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Rhino News :Seven rhinos 'starve' to death in E-Cape
Seven rhinos 'starve' to death in E-Cape
|| Mail & Guardian on-line
12 September 2002 09:20
The Eastern Cape Tourism Board suffered a R3-million loss when seven of
its white rhinoceros at the Tsolwana Game Reserve died recently.
Some professional game hunters were quick to accuse the board of
incompetence and said the death of the rhinos was due to starvation.
But Shamwari Game Reserve veterinarian Dr Johan Joubert rejected the
allegations and said the death of the rhinos could only be ascribed to the
adverse weather conditions -- snow, frost and rain -- which had battered the
Joubert, who had been asked by the board to perform post mortems on
two of the carcasses, said there had been ample food for the rhinos.
However, the weather conditions resulted in the short, white grass on
which white rhinos fed becoming indigestible.
This affected the animals' digestive canal. "They also suffered from
pneumonia but that had been a secondary problem," said Joubert.
He said this condition also resulted in a shortage of glucose in the animals'
Joubert said the problems which led to the deaths happened over a short
period of time.
The two dead animals were transported from Tarkastad to Shamwari.
"The game reserve management cannot be held responsible. This was an
unfortunate chain of events. The stomachs and digestive canals were full of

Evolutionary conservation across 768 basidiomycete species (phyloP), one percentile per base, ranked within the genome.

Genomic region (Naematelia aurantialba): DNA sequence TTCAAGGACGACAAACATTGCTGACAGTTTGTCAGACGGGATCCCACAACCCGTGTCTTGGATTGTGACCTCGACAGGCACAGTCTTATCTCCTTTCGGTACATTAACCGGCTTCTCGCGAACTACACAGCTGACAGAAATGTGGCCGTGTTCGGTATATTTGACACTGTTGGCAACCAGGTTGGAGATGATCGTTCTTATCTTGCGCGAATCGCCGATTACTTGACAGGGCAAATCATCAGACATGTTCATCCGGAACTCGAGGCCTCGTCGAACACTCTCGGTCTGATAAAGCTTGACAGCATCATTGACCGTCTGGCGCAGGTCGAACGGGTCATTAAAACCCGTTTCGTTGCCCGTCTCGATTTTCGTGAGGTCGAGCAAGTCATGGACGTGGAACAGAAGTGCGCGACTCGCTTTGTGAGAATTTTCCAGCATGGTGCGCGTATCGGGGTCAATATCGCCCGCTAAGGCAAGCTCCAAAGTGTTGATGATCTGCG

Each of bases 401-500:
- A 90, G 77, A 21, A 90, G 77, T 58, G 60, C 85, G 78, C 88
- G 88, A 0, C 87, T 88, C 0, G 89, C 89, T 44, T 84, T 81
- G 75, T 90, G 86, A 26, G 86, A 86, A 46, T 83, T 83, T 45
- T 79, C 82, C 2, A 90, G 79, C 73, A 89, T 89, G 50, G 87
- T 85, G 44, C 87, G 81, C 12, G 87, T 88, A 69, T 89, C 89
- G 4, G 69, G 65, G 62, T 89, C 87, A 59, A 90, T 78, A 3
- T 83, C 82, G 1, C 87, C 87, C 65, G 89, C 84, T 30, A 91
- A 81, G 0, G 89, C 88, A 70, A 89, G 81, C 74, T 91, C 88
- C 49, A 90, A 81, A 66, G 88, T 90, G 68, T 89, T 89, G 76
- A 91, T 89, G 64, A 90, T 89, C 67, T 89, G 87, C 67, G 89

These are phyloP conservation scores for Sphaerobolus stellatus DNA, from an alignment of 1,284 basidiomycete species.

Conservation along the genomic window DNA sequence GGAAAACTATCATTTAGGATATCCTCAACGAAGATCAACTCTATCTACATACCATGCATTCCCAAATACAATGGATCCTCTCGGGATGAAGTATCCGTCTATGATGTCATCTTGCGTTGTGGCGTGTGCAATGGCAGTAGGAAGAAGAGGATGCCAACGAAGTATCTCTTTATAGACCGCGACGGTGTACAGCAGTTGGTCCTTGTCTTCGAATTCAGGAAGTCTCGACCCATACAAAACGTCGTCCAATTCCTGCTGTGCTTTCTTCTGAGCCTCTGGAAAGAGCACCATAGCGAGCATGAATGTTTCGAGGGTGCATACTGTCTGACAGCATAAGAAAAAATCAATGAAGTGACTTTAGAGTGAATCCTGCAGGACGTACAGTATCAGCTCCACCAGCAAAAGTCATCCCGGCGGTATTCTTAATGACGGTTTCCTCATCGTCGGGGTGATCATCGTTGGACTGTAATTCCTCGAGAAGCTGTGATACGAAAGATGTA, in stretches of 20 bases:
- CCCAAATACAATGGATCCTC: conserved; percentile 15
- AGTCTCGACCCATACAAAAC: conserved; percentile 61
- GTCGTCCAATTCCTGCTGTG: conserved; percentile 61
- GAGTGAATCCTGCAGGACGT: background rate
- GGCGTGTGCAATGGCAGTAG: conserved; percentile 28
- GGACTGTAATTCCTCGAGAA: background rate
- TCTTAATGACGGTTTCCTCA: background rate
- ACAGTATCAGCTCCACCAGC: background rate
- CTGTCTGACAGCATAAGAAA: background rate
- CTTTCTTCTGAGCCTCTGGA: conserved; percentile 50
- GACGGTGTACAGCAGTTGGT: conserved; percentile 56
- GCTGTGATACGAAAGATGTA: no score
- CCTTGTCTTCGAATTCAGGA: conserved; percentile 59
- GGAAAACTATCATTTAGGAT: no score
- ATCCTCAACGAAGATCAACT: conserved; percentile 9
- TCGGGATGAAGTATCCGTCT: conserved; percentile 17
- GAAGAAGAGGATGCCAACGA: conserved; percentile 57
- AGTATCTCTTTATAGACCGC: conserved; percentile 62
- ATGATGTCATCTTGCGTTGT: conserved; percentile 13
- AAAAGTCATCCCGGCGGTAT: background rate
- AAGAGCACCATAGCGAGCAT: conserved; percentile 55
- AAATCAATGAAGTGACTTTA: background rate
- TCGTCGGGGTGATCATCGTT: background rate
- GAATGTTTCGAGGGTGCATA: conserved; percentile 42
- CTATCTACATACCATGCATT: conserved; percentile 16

grass but the animals had been unable to digest it. Rhinos are very
sensitive animals," he said.
According to Joubert, the reserve had also sent a dead gemsbok to him.
"But this animal died as a result of an abscessed heart," he said.
He said he often consults with the board's game reserves. Shamwari owner
Adrian Gardener is also a board member. Joubert said there was a danger
that, as a result of the continuing cold and adverse weather conditions,
more animals could be in danger again.
He said he had made certain recommendations to the board.
"We have advised them to lay out as much teff grass and Lucerne and
sprinkle it with molasses, which gives extra energy.
"The problem is, however, that we do not know whether the rhinos would
The board's Wandile Mzazi said Joubert's recommendations had already
been implemented. Mzazi said he had been shocked to learn of the
Others in the game hunting industry, who all asked to remain anonymous,
still blame the board. Despite the severe winter they said the loss of seven
rhinoceros was inexcusable.
"At this time of the year and on a reserve as small as Tsolwana, the lack
of adequate nutritional bulk grazing should have led management to
supplement the limited grazing with lucerne. This is readily available for
purchase from Tarkastad," said one.
In January the rhino population at Tsolwana was some 21 animals.
One hunter said this was about double what a reserve that size could carry
given its limited food bank by way of grass.
He said the grazing was limited to a narrow belt along the northern front of
the reserve and in the mountains along a narrow eastern boundary section
that the rhino seldom, if ever, ventured into.
"Quite simply by the end of winter, a rhino population of that size and in
view of the competition with other species would have run out of food.
"There is no other reason for the debacle," he said, adding that warning
signs should have been observed. - Sapa